Foreign Policy has published a woefully outdated and misinformed op-ed this month that has all the paramount features of an apologist tract that completely misreads Ukraine, Russia, and frankly the entire world system.
In just reading the first paragraph, it is clear that the author is still laboring under the aged delusion that NATO expansion in the 2000s somehow spurred the 2022 unprovoked invasion and attempted annexation of Ukraine, with the shocking line “more far-sighted statecraft by the West might have prevented the war in the first place.” That this notion is still being echoed by foreign policy outlets is frankly surprising, as the most obvious expected outcome of the first invasion of a democracy and attempted annexation taking place in Europe since WWII was a scramble by Russia’s other neighbors to join NATO, and hence further NATO enlargement, which is exactly what took place. The suggestion that Putin couldn’t have predicted further NATO expansion after invading his neighbors, and for the author to instead take at face value the self-stated aims of a war criminal aiming to upend the world system should stop reading dated theoretical tracts based off of 20th century notions of pre-nuclear state survival, and take a hard look at the meaning of the word “realism” before claiming that their thinking is consistent with it.
He then goes on to suggest that if Ukraine succeeds, that it will somehow revive neoconservatism, an ideology dead in America for nearly two decades, without a shred of evidence that such policies are even still being entertained in Washington.
His whole false notion, apparently subconsciously echoing the rhetoric out of both Moscow and Beijing, is that the war in Ukraine is reflective of an East-West conflict. This is patently untrue, clearly evidenced by the lines drawn in UN votes. Other than the few rogue states who have directly taken Russia’s side, it is a conflict between those who stay silent in the face of upending the UN Charter, and those who have are willing to criticize Russia. Non-Western states made up the overwhelming majority of those who voted to condemn Russia’s annexation in the last UN vote. When most of the world actually stands opposed to such actions, framing opposition to the illegal invasion and annexation as “the West” versus Russia is an outdated and incredibly slanted narrative.
The most egregious error of all though is the notion that the center of the war in Ukraine is not the preservation of democracy or territorial integrity, nor the maintenance of the world order, but the furtherance of US interests. In the first 48 hours of the conflict, the US attempted to extricate Zelensky, encouraging him to abandon the capital and form a government in exile, which would have essentially allowed his country and military to collapse and Russia to seize Kiev. Only in defiance of those initial US interests did Ukraine resist American weakness and maintain the democracy whose flag still flies today. The US may be the largest arms supplier to Ukraine, but de facto, other than conditionalizing the use of their weapons, the US clearly has virtually no say in how the war ends.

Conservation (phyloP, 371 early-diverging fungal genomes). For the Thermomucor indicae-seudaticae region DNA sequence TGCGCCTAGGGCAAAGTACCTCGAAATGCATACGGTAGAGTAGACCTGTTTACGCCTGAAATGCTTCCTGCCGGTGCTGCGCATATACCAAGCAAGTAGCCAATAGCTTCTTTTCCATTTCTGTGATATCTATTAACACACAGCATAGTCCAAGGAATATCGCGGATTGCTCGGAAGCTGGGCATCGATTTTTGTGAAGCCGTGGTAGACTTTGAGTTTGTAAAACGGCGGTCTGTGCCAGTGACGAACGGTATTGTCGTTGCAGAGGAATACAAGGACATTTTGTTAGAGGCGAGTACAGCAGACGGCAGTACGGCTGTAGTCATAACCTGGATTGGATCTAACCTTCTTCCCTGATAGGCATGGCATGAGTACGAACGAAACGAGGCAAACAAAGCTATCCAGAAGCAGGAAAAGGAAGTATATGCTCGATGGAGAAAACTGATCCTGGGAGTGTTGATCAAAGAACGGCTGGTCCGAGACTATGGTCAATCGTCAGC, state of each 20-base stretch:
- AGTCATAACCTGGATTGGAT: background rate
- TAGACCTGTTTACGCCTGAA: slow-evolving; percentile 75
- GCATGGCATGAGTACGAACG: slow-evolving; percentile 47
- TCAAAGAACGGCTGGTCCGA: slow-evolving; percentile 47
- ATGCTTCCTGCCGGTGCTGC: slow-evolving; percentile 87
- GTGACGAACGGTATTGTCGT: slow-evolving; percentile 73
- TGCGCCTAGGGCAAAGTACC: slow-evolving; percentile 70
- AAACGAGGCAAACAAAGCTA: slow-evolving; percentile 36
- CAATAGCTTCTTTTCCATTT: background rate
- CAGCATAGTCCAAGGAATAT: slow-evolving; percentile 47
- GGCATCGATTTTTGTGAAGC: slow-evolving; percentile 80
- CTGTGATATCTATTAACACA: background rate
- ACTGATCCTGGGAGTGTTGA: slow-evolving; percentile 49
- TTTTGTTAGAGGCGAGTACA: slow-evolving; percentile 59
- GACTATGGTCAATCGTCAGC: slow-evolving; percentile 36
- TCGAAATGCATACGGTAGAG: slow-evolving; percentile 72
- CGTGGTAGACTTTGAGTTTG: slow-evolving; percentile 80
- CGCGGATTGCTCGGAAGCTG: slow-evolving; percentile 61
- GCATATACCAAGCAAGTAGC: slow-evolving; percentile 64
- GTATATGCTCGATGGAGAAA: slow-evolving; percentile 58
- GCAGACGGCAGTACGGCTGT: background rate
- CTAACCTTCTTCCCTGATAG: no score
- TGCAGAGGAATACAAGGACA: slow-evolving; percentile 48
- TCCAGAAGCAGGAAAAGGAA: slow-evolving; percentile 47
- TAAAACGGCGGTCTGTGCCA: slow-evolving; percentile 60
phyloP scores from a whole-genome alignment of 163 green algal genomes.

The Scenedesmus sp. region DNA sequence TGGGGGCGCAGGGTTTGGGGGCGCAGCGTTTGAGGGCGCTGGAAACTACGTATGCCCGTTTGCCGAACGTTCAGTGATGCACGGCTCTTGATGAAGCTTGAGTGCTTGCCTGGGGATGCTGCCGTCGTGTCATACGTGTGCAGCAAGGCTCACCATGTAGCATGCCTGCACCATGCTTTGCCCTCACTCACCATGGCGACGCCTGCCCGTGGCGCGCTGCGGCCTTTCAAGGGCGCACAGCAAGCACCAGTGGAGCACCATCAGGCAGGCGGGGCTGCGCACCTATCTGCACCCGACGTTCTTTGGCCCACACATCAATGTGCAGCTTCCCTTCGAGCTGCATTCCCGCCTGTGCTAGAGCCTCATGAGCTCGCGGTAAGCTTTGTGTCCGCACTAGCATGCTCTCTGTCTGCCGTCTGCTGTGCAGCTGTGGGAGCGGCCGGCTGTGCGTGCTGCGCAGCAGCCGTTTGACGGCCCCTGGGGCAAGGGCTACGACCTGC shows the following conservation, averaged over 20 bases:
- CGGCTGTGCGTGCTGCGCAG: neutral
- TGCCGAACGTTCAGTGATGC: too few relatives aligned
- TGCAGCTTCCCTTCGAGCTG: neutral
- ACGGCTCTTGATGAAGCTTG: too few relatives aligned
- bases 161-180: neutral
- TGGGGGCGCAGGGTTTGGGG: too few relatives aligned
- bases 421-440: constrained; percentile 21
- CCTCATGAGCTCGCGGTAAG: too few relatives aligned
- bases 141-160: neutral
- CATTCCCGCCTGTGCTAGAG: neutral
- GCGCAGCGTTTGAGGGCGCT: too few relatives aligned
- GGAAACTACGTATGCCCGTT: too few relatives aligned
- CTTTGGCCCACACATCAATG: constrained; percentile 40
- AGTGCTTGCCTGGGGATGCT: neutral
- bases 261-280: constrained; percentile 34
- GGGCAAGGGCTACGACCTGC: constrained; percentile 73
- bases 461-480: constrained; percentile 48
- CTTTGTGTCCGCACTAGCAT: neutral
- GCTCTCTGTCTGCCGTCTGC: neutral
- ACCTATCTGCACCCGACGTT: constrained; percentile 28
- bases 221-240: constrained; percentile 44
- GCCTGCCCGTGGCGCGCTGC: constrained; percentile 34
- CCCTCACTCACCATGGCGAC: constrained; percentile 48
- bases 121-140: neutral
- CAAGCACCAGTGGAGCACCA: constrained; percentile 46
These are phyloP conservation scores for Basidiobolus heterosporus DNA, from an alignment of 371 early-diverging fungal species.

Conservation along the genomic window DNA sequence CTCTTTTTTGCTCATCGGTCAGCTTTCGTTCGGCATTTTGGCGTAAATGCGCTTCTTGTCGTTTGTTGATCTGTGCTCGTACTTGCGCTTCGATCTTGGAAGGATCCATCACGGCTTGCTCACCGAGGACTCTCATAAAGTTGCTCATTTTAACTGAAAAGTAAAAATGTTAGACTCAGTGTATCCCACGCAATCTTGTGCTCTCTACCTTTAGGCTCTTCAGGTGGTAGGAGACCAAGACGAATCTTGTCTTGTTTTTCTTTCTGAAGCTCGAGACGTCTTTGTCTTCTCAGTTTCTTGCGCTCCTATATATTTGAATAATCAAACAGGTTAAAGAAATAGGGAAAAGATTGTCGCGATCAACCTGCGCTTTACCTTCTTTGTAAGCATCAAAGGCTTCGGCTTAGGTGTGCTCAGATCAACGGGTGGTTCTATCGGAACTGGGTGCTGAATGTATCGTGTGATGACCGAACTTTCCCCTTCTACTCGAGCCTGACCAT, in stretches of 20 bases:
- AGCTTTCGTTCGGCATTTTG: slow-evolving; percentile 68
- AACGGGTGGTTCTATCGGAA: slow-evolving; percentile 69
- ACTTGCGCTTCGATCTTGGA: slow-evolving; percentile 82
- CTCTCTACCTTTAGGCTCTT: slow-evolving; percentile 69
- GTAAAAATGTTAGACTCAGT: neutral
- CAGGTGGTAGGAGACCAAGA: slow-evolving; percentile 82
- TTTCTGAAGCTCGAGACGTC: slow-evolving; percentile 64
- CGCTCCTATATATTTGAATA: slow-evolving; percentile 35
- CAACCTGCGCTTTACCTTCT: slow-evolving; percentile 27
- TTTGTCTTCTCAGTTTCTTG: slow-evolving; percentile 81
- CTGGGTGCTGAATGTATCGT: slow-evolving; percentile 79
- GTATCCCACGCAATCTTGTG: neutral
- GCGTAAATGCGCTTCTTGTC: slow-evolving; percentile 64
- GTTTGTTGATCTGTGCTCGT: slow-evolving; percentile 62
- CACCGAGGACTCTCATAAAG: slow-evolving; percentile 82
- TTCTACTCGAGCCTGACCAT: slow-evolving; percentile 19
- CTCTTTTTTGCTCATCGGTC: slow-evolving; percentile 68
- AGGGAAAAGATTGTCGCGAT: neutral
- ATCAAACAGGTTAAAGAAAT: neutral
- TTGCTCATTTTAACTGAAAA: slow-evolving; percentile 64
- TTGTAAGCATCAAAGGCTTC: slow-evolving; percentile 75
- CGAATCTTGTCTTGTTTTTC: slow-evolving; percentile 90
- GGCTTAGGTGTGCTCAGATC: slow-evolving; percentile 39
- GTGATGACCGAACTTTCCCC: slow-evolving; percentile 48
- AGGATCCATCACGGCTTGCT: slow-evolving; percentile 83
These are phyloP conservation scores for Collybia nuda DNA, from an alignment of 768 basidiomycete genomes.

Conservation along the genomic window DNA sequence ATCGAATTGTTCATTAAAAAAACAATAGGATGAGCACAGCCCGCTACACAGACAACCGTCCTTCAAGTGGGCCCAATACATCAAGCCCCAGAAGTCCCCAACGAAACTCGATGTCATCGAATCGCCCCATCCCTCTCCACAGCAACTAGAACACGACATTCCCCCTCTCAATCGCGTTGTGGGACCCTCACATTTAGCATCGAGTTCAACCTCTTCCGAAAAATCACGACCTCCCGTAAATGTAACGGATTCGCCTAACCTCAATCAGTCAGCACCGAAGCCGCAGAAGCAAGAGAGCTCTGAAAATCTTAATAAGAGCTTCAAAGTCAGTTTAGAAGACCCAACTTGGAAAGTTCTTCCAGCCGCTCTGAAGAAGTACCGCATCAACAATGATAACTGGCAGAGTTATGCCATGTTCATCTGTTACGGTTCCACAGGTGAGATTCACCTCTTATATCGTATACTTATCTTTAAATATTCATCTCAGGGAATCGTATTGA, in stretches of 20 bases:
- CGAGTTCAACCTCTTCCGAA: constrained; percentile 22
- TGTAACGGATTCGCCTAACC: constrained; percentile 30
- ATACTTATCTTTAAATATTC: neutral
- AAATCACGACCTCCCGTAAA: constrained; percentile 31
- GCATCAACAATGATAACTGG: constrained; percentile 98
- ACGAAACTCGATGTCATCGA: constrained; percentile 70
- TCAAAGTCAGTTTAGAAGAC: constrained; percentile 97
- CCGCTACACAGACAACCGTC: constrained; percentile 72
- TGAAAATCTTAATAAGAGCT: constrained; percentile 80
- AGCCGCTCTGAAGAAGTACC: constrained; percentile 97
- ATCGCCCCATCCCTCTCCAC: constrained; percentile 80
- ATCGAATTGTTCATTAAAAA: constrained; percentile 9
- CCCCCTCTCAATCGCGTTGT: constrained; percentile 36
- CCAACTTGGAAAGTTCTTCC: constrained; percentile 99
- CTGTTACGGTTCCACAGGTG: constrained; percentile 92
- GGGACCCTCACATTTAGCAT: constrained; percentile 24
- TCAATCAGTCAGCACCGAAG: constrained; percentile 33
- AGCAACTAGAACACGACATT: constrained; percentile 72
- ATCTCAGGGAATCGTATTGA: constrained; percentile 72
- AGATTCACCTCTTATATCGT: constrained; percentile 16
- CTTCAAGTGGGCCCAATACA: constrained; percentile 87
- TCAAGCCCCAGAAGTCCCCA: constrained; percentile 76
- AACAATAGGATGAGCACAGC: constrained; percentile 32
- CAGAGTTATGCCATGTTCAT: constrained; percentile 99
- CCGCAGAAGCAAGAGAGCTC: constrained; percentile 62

In a line virtually paraphrasing an Elon Musk tweet, “U.S. efforts fail when Washington abandons genuine diplomacy and negotiates on a take-it-or-leave-it basis: issuing ultimatums, ratcheting up sanctions, and rejecting mutually beneficial compromises.” Such a quote leaves the idea unfinished in his rambling stream of consciousness list of grievances what what it appears to imply is that the US, which is not a party to this military conflict, should negotiate over the heads of Ukraine itself a settlement to end the war. Ceding a third countries territory is not only illegal under international law and deeply immoral, but any arrangement made will be totally ignored by the Ukrainians themselves, just as it was when the conflict began, regardless of US threats to suddenly cut off arms supplies. Such a suggestion is chauvinistic naivete at its worst.
Scholarly thinkers should be willing to learn lessons from their observations, and to be pragmatic in their thinking, two traits that some refuse to exercise.
The last vote on a UN resolution condemning Russia’s annexation:
The original article: